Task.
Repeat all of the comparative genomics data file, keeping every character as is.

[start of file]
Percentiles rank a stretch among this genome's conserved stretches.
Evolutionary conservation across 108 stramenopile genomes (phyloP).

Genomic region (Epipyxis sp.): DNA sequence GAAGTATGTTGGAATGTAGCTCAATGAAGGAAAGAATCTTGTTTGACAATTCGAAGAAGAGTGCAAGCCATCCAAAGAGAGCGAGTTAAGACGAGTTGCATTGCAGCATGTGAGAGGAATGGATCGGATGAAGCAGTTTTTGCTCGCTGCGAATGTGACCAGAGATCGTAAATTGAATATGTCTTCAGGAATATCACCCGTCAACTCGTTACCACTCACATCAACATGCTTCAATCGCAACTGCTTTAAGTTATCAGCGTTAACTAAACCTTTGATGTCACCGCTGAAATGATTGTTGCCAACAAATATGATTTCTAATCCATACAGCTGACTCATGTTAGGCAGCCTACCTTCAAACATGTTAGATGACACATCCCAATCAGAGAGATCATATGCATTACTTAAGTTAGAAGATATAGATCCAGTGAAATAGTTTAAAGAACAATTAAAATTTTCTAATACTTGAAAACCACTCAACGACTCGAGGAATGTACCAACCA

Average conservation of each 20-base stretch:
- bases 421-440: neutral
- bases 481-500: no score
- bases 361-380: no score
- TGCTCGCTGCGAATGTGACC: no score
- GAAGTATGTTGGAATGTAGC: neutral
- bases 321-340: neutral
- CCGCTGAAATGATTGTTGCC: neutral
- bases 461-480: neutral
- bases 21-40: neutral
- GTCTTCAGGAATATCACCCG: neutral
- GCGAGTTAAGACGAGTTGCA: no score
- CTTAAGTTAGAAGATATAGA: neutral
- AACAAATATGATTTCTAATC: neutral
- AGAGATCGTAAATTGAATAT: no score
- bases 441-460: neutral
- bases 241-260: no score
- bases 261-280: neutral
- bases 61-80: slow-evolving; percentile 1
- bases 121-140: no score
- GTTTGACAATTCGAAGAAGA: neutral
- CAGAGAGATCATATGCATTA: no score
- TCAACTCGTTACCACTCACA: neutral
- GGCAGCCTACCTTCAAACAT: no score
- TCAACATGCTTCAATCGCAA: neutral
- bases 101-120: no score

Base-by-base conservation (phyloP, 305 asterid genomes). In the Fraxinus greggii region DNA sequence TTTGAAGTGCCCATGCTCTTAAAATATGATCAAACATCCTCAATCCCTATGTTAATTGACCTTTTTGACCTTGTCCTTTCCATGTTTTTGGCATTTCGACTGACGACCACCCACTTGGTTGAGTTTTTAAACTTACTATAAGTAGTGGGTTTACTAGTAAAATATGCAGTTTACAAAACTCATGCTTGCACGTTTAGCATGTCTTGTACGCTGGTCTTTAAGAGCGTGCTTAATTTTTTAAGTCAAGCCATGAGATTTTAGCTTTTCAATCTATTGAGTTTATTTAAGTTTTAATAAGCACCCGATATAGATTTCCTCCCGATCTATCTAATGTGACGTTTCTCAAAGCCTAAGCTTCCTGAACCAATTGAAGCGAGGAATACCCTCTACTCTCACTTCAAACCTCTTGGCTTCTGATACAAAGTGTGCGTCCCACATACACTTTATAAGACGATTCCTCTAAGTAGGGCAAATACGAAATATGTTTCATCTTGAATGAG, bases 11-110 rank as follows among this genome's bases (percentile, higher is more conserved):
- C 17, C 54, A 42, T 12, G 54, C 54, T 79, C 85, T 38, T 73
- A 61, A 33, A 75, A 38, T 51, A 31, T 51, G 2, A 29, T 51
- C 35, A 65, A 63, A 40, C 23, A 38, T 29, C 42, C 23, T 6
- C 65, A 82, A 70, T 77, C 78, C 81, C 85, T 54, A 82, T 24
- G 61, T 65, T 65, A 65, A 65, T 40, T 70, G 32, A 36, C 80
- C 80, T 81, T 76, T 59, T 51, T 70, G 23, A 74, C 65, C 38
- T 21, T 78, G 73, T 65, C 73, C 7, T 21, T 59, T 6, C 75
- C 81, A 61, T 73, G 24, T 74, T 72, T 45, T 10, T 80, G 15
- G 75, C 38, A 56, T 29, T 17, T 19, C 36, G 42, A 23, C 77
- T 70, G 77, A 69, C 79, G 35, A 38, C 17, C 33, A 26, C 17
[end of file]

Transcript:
Percentiles rank a stretch among this genome's conserved stretches.
Evolutionary conservation across 108 stramenopile genomes (phyloP).

Genomic region (Epipyxis sp.): DNA sequence GAAGTATGTTGGAATGTAGCTCAATGAAGGAAAGAATCTTGTTTGACAATTCGAAGAAGAGTGCAAGCCATCCAAAGAGAGCGAGTTAAGACGAGTTGCATTGCAGCATGTGAGAGGAATGGATCGGATGAAGCAGTTTTTGCTCGCTGCGAATGTGACCAGAGATCGTAAATTGAATATGTCTTCAGGAATATCACCCGTCAACTCGTTACCACTCACATCAACATGCTTCAATCGCAACTGCTTTAAGTTATCAGCGTTAACTAAACCTTTGATGTCACCGCTGAAATGATTGTTGCCAACAAATATGATTTCTAATCCATACAGCTGACTCATGTTAGGCAGCCTACCTTCAAACATGTTAGATGACACATCCCAATCAGAGAGATCATATGCATTACTTAAGTTAGAAGATATAGATCCAGTGAAATAGTTTAAAGAACAATTAAAATTTTCTAATACTTGAAAACCACTCAACGACTCGAGGAATGTACCAACCA

Average conservation of each 20-base stretch:
- bases 421-440: neutral
- bases 481-500: no score
- bases 361-380: no score
- TGCTCGCTGCGAATGTGACC: no score
- GAAGTATGTTGGAATGTAGC: neutral
- bases 321-340: neutral
- CCGCTGAAATGATTGTTGCC: neutral
- bases 461-480: neutral
- bases 21-40: neutral
- GTCTTCAGGAATATCACCCG: neutral
- GCGAGTTAAGACGAGTTGCA: no score
- CTTAAGTTAGAAGATATAGA: neutral
- AACAAATATGATTTCTAATC: neutral
- AGAGATCGTAAATTGAATAT: no score
- bases 441-460: neutral
- bases 241-260: no score
- bases 261-280: neutral
- bases 61-80: slow-evolving; percentile 1
- bases 121-140: no score
- GTTTGACAATTCGAAGAAGA: neutral
- CAGAGAGATCATATGCATTA: no score
- TCAACTCGTTACCACTCACA: neutral
- GGCAGCCTACCTTCAAACAT: no score
- TCAACATGCTTCAATCGCAA: neutral
- bases 101-120: no score

Base-by-base conservation (phyloP, 305 asterid genomes). In the Fraxinus greggii region DNA sequence TTTGAAGTGCCCATGCTCTTAAAATATGATCAAACATCCTCAATCCCTATGTTAATTGACCTTTTTGACCTTGTCCTTTCCATGTTTTTGGCATTTCGACTGACGACCACCCACTTGGTTGAGTTTTTAAACTTACTATAAGTAGTGGGTTTACTAGTAAAATATGCAGTTTACAAAACTCATGCTTGCACGTTTAGCATGTCTTGTACGCTGGTCTTTAAGAGCGTGCTTAATTTTTTAAGTCAAGCCATGAGATTTTAGCTTTTCAATCTATTGAGTTTATTTAAGTTTTAATAAGCACCCGATATAGATTTCCTCCCGATCTATCTAATGTGACGTTTCTCAAAGCCTAAGCTTCCTGAACCAATTGAAGCGAGGAATACCCTCTACTCTCACTTCAAACCTCTTGGCTTCTGATACAAAGTGTGCGTCCCACATACACTTTATAAGACGATTCCTCTAAGTAGGGCAAATACGAAATATGTTTCATCTTGAATGAG, bases 11-110 rank as follows among this genome's bases (percentile, higher is more conserved):
- C 17, C 54, A 42, T 12, G 54, C 54, T 79, C 85, T 38, T 73
- A 61, A 33, A 75, A 38, T 51, A 31, T 51, G 2, A 29, T 51
- C 35, A 65, A 63, A 40, C 23, A 38, T 29, C 42, C 23, T 6
- C 65, A 82, A 70, T 77, C 78, C 81, C 85, T 54, A 82, T 24
- G 61, T 65, T 65, A 65, A 65, T 40, T 70, G 32, A 36, C 80
- C 80, T 81, T 76, T 59, T 51, T 70, G 23, A 74, C 65, C 38
- T 21, T 78, G 73, T 65, C 73, C 7, T 21, T 59, T 6, C 75
- C 81, A 61, T 73, G 24, T 74, T 72, T 45, T 10, T 80, G 15
- G 75, C 38, A 56, T 29, T 17, T 19, C 36, G 42, A 23, C 77
- T 70, G 77, A 69, C 79, G 35, A 38, C 17, C 33, A 26, C 17